UPSIDE DOWN (Theatrical Release USA 2013)

Ben Meyers’ rating: 3.5|5.0 Stars ììì

Upside Down—
imaginatively interesting imagery—when examined within the realms of Kabbalistic thought provides a rich treasury of visual images of the very good results of interfacing heaven with earth. If critiqued without that 'knowing' and on its face value alone, the movie resorts to teen-level romance involvement to tell another trite story of the haves versus the have nots with an implausible Cinderella story that doesn’t appeal to an adult mindset, but may provide entertainment for the severely bored, pre-puberty crowd.

Film Poster Courtesy of Wikipedia 


Financially deprived Adam Kirk (Jim Sturgess) falls in love with privileged Eden (Kirsten Dunst) and imprudently pursues her affection without regard to consequences. After nearly killing her due to his persistent flaunting of her world’s rules, he again pursues her in a selfish, almost infantile fashion and consistently endangers both their lives and professional careers. Eden, as mindless as Adam, actually encourages the romance. The day is saved by engineer Bob Boruchowitz (Timothy Spall) with his expansion on a face cream invention, originally given to him by Adam Kirk, that allows safe ways for the two worlds to interface.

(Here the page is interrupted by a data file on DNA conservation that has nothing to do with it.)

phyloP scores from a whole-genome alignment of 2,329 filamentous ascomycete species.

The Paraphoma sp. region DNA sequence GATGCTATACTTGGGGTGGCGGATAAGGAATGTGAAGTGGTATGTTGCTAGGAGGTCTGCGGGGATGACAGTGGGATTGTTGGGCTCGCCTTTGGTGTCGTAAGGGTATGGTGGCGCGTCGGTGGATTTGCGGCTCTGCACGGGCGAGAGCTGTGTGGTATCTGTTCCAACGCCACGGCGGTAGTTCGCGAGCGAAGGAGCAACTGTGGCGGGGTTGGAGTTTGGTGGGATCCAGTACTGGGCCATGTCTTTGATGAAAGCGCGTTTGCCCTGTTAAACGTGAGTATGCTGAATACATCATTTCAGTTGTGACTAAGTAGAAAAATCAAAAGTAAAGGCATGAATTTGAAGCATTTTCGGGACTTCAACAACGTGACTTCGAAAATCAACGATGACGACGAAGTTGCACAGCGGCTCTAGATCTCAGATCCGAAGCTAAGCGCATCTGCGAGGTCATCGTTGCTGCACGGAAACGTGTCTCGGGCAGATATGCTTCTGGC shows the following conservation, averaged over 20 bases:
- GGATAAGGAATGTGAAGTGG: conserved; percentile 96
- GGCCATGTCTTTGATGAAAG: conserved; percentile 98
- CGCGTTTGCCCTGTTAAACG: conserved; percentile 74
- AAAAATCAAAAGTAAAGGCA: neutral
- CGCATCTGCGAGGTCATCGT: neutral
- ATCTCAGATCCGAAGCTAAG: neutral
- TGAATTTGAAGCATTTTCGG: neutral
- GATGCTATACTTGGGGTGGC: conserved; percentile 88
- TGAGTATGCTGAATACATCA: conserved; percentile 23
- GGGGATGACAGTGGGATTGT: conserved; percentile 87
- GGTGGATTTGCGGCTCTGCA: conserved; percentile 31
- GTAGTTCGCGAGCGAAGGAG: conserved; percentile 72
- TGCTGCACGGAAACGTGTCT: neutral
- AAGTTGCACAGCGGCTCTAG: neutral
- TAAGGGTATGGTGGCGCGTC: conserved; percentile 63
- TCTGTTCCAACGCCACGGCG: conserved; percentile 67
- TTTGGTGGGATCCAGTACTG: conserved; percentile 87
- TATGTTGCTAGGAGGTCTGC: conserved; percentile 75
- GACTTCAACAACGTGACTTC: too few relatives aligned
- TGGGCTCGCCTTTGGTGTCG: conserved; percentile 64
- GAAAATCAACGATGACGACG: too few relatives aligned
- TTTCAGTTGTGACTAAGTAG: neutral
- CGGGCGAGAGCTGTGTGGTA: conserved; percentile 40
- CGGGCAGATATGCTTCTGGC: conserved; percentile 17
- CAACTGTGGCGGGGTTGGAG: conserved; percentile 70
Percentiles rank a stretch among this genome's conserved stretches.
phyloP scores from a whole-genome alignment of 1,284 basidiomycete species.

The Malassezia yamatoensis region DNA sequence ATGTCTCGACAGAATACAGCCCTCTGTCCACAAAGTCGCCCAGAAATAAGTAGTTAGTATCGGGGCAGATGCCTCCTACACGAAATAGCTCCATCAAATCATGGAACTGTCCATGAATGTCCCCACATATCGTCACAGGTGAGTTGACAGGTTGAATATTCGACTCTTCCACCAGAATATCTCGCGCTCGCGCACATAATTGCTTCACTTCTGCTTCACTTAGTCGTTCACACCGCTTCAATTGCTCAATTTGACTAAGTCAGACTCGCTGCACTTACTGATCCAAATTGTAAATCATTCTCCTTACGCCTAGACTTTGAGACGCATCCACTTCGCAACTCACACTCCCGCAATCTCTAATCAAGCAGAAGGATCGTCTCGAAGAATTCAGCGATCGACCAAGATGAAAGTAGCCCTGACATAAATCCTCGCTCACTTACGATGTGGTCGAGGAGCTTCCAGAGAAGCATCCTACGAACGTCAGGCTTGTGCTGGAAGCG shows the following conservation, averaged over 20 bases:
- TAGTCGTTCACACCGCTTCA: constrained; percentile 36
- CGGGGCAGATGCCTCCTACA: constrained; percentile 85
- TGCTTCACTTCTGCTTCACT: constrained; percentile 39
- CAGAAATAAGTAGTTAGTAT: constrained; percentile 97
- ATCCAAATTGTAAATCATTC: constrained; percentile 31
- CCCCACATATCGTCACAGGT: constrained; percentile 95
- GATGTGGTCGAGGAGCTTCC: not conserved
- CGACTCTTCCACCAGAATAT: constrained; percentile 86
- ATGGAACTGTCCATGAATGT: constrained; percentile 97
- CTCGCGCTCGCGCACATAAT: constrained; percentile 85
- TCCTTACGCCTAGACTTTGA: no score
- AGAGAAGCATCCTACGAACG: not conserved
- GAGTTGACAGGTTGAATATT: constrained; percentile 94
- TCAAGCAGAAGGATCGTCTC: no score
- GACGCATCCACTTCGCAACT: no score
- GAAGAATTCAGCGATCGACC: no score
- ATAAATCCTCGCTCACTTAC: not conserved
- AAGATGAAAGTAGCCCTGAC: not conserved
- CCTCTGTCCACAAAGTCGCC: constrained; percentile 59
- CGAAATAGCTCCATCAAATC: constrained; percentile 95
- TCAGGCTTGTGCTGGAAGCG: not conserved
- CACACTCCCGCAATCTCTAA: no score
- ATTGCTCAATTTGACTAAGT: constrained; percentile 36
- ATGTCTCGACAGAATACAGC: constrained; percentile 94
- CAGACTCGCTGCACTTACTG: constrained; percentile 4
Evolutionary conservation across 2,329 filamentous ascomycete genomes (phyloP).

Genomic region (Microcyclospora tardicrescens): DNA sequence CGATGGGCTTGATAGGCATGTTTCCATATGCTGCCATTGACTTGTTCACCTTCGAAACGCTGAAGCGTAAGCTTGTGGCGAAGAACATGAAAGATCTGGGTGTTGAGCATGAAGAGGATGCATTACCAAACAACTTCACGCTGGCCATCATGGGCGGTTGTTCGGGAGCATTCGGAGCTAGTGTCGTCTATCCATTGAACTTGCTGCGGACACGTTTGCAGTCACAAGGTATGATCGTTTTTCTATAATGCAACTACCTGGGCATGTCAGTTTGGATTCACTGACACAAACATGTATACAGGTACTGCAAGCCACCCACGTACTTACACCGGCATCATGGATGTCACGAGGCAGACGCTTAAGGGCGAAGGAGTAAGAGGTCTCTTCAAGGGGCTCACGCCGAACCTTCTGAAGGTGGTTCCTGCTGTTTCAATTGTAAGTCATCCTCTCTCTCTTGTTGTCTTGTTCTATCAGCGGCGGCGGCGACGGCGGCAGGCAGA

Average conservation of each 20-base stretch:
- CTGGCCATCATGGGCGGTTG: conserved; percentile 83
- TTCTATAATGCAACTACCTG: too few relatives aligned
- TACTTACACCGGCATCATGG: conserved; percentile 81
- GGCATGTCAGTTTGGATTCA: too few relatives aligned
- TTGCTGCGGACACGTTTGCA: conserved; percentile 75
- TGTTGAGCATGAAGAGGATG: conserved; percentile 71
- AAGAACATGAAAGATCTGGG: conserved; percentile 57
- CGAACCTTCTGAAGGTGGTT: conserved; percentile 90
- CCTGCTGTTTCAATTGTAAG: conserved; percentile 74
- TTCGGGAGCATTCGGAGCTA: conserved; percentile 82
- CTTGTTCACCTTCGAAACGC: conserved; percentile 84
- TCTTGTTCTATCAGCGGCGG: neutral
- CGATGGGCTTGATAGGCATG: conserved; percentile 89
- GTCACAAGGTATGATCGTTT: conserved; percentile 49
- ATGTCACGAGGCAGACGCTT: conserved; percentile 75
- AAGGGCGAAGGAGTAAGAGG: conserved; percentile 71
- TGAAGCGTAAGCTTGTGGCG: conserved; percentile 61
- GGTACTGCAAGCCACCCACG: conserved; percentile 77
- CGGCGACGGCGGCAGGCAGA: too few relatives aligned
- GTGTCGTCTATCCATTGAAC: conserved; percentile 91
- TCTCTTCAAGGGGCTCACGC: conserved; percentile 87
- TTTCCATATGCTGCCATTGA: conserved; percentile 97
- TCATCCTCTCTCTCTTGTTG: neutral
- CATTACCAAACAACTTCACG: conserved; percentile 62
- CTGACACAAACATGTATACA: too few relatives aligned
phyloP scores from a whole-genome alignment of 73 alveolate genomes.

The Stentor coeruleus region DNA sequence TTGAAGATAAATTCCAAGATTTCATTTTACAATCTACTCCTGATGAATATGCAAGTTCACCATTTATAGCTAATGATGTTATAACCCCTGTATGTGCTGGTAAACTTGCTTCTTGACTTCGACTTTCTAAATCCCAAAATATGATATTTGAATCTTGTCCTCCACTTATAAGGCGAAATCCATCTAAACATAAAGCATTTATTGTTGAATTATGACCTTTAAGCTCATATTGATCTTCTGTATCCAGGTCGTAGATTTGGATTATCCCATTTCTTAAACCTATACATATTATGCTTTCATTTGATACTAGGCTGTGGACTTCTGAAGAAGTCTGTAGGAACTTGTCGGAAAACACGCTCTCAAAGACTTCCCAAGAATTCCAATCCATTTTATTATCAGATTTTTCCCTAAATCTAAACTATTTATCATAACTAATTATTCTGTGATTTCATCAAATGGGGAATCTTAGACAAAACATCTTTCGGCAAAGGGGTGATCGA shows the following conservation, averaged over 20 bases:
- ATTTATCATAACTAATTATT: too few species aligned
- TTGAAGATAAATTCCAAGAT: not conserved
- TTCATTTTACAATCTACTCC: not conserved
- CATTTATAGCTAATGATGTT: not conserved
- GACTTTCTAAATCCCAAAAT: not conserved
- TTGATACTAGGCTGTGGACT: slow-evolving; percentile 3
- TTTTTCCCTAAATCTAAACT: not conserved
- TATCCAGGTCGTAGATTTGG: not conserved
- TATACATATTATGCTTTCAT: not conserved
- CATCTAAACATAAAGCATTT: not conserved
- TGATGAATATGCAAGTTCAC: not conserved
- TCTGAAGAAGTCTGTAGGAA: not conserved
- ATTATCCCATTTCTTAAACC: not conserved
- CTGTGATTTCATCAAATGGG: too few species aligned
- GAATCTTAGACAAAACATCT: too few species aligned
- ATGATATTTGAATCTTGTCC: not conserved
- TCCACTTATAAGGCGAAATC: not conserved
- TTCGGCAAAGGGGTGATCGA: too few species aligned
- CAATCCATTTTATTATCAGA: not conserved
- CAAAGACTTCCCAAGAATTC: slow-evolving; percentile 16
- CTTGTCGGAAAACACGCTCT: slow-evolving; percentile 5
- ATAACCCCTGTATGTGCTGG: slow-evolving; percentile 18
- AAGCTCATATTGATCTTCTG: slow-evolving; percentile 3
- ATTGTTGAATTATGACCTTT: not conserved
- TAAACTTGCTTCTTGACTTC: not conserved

Additional Thanks

Good Work for Director Juan Solanas. Thank you to Executive Producers Phil Hope and James W. Skotchdopole for making the film possible. Additional characters/cast include: Albert (Blu Mankuma), Pablo (Nicholas Rose), Lagavullan (James Kidnie), Mr. Hunt (Vlasta Vrana), and Becky (Kate Trotter).

Buy a ticket? Yes? No? Maybe?

Yes. If one does a little research into Kabbalism, the story's rich metaphor, becomes readily apparent with deeper meaning hidden between the lines. If analyzed on what one sees, the movie definitely works as a flick made for the junior high school teen ‘hot to get the girl without regard to consequences’ appetite. Its portrayal at this level of thinking is faintly reminiscent of the mindless beach party movies of the 1960s, sans the comedy.

Video Critique Available Here:

Ben Meyers

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